Miami trials alternative method of mosquito control

September 7, 2013 by  

Recently, a use for drones has been suggested that few in Miami are likely to find fault with: mosquito control, specifically, the black salt marsh mosquito. Testing began on Monday, September 2, as officials look to come to a conclusion on its effectiveness.

Although not much of a public-health threat, marsh mosquitoes are the most common biting insect in the area and are prolific breeders.

Presently, controlling them is dependent on dispatching Florida Keys Mosquito Control helicopters to drop bacteria granules into breeding pools. This tactic kills about 80% of the mosquitoes at the larva stage. Those mosquitoes from larva pools not found by the helicopters are controlled through spraying. This alternative is becoming increasingly less available as concern for protecting the area’s tropical butterflies grows.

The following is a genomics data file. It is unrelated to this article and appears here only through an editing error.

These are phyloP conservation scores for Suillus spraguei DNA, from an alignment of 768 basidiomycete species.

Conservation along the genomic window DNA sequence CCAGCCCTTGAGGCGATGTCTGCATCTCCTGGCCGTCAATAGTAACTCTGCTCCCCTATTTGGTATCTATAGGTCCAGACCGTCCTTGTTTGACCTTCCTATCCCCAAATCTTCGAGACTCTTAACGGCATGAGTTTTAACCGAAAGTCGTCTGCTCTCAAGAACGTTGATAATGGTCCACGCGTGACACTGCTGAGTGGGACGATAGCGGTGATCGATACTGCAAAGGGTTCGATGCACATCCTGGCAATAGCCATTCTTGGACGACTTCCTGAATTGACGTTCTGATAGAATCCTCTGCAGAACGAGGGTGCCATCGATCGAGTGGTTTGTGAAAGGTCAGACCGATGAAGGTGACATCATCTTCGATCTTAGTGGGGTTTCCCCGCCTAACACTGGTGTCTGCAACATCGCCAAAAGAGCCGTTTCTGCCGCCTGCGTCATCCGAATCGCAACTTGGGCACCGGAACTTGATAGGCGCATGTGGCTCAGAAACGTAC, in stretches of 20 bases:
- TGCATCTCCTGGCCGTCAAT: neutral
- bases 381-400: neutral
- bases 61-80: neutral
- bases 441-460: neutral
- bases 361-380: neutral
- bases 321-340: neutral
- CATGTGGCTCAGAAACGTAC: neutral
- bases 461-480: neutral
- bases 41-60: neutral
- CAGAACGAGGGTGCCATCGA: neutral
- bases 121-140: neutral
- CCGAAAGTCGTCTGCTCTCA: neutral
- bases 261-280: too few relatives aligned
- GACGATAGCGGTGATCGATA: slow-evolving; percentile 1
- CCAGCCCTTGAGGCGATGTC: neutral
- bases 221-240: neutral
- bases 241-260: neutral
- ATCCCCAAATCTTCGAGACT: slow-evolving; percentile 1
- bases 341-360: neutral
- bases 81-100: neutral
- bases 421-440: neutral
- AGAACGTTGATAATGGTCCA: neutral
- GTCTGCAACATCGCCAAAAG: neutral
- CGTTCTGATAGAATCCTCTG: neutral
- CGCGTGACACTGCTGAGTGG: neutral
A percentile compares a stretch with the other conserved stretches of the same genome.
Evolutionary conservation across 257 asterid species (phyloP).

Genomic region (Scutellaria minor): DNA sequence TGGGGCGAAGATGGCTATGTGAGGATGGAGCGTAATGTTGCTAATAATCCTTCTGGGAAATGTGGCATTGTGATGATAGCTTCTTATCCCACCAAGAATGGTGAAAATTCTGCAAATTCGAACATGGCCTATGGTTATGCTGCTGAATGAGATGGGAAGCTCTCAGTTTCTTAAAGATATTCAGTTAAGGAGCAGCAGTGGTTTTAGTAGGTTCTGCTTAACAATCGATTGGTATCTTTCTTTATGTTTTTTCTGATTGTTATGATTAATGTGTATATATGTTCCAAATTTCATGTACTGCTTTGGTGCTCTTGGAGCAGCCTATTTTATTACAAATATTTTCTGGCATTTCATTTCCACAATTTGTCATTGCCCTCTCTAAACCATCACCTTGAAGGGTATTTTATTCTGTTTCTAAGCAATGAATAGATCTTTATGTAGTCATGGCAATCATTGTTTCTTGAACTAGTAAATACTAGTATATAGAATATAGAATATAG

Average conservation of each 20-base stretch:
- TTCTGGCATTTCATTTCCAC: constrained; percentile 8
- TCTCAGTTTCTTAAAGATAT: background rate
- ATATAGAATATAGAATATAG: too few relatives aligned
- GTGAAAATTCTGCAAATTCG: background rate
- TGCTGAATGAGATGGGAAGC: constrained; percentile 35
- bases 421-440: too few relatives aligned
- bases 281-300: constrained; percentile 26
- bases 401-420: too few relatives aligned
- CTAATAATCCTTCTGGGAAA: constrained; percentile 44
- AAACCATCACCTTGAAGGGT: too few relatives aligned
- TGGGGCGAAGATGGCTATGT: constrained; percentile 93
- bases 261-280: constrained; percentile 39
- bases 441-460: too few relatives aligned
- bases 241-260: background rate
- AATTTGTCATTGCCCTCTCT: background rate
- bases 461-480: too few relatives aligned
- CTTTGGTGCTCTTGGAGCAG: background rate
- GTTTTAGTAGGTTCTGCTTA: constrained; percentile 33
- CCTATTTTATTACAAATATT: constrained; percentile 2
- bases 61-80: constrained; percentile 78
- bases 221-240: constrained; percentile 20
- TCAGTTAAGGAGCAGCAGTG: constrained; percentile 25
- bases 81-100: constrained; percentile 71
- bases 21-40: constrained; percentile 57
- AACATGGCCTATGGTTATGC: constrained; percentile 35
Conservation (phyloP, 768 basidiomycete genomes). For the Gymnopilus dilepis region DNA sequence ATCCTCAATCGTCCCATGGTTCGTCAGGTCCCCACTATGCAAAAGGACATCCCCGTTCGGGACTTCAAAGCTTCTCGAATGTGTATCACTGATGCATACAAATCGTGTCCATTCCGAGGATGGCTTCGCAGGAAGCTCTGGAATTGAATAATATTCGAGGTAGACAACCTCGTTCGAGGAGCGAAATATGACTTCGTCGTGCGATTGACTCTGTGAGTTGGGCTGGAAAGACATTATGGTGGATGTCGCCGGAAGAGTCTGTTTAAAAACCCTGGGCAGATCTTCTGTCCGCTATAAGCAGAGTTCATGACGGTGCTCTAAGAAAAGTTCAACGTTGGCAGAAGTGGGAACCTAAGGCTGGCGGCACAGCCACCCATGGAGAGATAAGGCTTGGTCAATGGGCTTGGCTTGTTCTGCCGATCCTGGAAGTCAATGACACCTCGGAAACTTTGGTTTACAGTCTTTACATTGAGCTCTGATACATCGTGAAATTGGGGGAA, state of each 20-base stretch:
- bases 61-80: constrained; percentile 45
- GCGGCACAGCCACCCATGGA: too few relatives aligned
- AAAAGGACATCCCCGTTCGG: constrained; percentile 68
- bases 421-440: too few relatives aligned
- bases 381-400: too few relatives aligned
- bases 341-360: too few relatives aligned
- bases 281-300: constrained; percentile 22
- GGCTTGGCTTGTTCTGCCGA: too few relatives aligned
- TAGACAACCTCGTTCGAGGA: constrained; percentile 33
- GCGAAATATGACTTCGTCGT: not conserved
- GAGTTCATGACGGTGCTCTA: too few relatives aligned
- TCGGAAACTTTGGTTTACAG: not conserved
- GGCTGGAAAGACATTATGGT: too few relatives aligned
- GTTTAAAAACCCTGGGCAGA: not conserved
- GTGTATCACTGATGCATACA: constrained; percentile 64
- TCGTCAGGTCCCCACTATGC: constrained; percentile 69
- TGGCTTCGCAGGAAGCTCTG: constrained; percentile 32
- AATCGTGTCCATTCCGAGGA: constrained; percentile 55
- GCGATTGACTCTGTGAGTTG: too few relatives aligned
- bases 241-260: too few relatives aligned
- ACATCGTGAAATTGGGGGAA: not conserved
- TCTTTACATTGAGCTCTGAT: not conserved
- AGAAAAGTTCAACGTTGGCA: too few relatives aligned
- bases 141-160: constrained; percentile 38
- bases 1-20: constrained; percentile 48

Drones from a small robotics company in Gainesville, are therefore being trailed as the latest weapon in the war on mosquitoes. It is believed that the drones will more quickly and easily find the breeding pools than humans on foot. By increasing mapping efficiency, the helicopters can do a more thorough job of killing off the mosquito larvae, thus reducing the need for spraying adult mosquitoes.

Companies like Prioria Robotics can list the use of drones in the war against mosquitoes as one of the many lesser known applications of the technology. Instructing printing companies to include this use, as well as tracking poachers and monitoring California wildfires in Prioria’s printed materials, will no doubt benefit the company’s images and bottom line.